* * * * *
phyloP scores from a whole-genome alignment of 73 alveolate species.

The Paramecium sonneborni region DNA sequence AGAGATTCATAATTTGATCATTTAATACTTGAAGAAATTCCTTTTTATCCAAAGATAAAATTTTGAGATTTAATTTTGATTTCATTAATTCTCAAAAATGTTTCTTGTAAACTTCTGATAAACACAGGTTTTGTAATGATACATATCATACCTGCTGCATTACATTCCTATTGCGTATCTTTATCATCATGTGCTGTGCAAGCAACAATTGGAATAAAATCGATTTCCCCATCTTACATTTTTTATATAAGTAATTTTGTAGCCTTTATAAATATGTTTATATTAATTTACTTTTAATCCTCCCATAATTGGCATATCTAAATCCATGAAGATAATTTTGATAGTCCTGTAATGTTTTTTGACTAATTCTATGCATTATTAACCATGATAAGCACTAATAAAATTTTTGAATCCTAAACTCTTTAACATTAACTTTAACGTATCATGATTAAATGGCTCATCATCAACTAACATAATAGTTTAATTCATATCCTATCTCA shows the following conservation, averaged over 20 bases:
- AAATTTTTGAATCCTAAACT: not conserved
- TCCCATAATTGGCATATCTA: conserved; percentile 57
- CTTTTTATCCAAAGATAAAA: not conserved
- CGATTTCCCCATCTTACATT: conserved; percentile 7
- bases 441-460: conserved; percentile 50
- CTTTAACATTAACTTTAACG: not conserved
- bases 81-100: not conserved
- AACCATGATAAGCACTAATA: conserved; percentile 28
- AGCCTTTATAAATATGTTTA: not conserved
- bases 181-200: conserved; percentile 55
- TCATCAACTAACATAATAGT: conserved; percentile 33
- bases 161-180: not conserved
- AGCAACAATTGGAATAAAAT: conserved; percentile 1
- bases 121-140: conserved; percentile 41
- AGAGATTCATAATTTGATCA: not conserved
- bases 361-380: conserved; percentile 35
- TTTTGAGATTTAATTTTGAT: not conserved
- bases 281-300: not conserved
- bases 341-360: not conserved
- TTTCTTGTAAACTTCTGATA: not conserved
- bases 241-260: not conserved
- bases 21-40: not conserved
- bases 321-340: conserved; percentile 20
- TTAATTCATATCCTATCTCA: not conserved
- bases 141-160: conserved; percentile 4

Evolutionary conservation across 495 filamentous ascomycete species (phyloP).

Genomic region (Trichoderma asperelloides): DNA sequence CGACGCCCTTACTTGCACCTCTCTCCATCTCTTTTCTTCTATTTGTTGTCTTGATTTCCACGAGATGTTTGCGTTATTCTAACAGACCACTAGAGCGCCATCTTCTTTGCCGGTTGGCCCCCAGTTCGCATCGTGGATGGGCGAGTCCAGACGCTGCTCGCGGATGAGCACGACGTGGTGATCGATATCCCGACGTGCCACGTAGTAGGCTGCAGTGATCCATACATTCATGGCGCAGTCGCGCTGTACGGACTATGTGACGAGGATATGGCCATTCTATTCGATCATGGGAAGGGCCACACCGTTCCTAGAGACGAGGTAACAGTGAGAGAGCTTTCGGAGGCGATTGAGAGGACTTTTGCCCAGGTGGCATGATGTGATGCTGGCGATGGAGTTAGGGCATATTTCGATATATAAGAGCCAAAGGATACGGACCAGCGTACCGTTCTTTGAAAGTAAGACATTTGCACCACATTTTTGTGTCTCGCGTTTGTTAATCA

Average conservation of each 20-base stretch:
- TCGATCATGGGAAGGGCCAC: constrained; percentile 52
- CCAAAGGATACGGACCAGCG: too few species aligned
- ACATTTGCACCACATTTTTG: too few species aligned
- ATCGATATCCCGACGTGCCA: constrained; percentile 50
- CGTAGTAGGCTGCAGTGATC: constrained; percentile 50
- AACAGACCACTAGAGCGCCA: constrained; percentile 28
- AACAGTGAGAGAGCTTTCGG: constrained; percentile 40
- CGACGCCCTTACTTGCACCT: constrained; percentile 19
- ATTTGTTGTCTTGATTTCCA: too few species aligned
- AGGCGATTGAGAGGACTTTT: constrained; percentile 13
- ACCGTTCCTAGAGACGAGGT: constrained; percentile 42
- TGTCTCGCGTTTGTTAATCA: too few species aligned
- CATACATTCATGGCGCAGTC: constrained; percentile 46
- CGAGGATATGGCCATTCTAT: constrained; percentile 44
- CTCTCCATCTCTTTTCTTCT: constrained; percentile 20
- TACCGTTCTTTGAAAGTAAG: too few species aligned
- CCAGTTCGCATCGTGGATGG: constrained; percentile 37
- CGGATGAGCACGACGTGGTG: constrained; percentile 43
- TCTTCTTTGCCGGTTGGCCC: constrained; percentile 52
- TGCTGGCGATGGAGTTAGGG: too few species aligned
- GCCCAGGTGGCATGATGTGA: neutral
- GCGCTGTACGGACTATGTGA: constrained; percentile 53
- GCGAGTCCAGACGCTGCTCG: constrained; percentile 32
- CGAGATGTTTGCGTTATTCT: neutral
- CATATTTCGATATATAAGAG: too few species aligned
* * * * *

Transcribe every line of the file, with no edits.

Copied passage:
phyloP scores from a whole-genome alignment of 73 alveolate species.

The Paramecium sonneborni region DNA sequence AGAGATTCATAATTTGATCATTTAATACTTGAAGAAATTCCTTTTTATCCAAAGATAAAATTTTGAGATTTAATTTTGATTTCATTAATTCTCAAAAATGTTTCTTGTAAACTTCTGATAAACACAGGTTTTGTAATGATACATATCATACCTGCTGCATTACATTCCTATTGCGTATCTTTATCATCATGTGCTGTGCAAGCAACAATTGGAATAAAATCGATTTCCCCATCTTACATTTTTTATATAAGTAATTTTGTAGCCTTTATAAATATGTTTATATTAATTTACTTTTAATCCTCCCATAATTGGCATATCTAAATCCATGAAGATAATTTTGATAGTCCTGTAATGTTTTTTGACTAATTCTATGCATTATTAACCATGATAAGCACTAATAAAATTTTTGAATCCTAAACTCTTTAACATTAACTTTAACGTATCATGATTAAATGGCTCATCATCAACTAACATAATAGTTTAATTCATATCCTATCTCA shows the following conservation, averaged over 20 bases:
- AAATTTTTGAATCCTAAACT: not conserved
- TCCCATAATTGGCATATCTA: conserved; percentile 57
- CTTTTTATCCAAAGATAAAA: not conserved
- CGATTTCCCCATCTTACATT: conserved; percentile 7
- bases 441-460: conserved; percentile 50
- CTTTAACATTAACTTTAACG: not conserved
- bases 81-100: not conserved
- AACCATGATAAGCACTAATA: conserved; percentile 28
- AGCCTTTATAAATATGTTTA: not conserved
- bases 181-200: conserved; percentile 55
- TCATCAACTAACATAATAGT: conserved; percentile 33
- bases 161-180: not conserved
- AGCAACAATTGGAATAAAAT: conserved; percentile 1
- bases 121-140: conserved; percentile 41
- AGAGATTCATAATTTGATCA: not conserved
- bases 361-380: conserved; percentile 35
- TTTTGAGATTTAATTTTGAT: not conserved
- bases 281-300: not conserved
- bases 341-360: not conserved
- TTTCTTGTAAACTTCTGATA: not conserved
- bases 241-260: not conserved
- bases 21-40: not conserved
- bases 321-340: conserved; percentile 20
- TTAATTCATATCCTATCTCA: not conserved
- bases 141-160: conserved; percentile 4

Evolutionary conservation across 495 filamentous ascomycete species (phyloP).

Genomic region (Trichoderma asperelloides): DNA sequence CGACGCCCTTACTTGCACCTCTCTCCATCTCTTTTCTTCTATTTGTTGTCTTGATTTCCACGAGATGTTTGCGTTATTCTAACAGACCACTAGAGCGCCATCTTCTTTGCCGGTTGGCCCCCAGTTCGCATCGTGGATGGGCGAGTCCAGACGCTGCTCGCGGATGAGCACGACGTGGTGATCGATATCCCGACGTGCCACGTAGTAGGCTGCAGTGATCCATACATTCATGGCGCAGTCGCGCTGTACGGACTATGTGACGAGGATATGGCCATTCTATTCGATCATGGGAAGGGCCACACCGTTCCTAGAGACGAGGTAACAGTGAGAGAGCTTTCGGAGGCGATTGAGAGGACTTTTGCCCAGGTGGCATGATGTGATGCTGGCGATGGAGTTAGGGCATATTTCGATATATAAGAGCCAAAGGATACGGACCAGCGTACCGTTCTTTGAAAGTAAGACATTTGCACCACATTTTTGTGTCTCGCGTTTGTTAATCA

Average conservation of each 20-base stretch:
- TCGATCATGGGAAGGGCCAC: constrained; percentile 52
- CCAAAGGATACGGACCAGCG: too few species aligned
- ACATTTGCACCACATTTTTG: too few species aligned
- ATCGATATCCCGACGTGCCA: constrained; percentile 50
- CGTAGTAGGCTGCAGTGATC: constrained; percentile 50
- AACAGACCACTAGAGCGCCA: constrained; percentile 28
- AACAGTGAGAGAGCTTTCGG: constrained; percentile 40
- CGACGCCCTTACTTGCACCT: constrained; percentile 19
- ATTTGTTGTCTTGATTTCCA: too few species aligned
- AGGCGATTGAGAGGACTTTT: constrained; percentile 13
- ACCGTTCCTAGAGACGAGGT: constrained; percentile 42
- TGTCTCGCGTTTGTTAATCA: too few species aligned
- CATACATTCATGGCGCAGTC: constrained; percentile 46
- CGAGGATATGGCCATTCTAT: constrained; percentile 44
- CTCTCCATCTCTTTTCTTCT: constrained; percentile 20
- TACCGTTCTTTGAAAGTAAG: too few species aligned
- CCAGTTCGCATCGTGGATGG: constrained; percentile 37
- CGGATGAGCACGACGTGGTG: constrained; percentile 43
- TCTTCTTTGCCGGTTGGCCC: constrained; percentile 52
- TGCTGGCGATGGAGTTAGGG: too few species aligned
- GCCCAGGTGGCATGATGTGA: neutral
- GCGCTGTACGGACTATGTGA: constrained; percentile 53
- GCGAGTCCAGACGCTGCTCG: constrained; percentile 32
- CGAGATGTTTGCGTTATTCT: neutral
- CATATTTCGATATATAAGAG: too few species aligned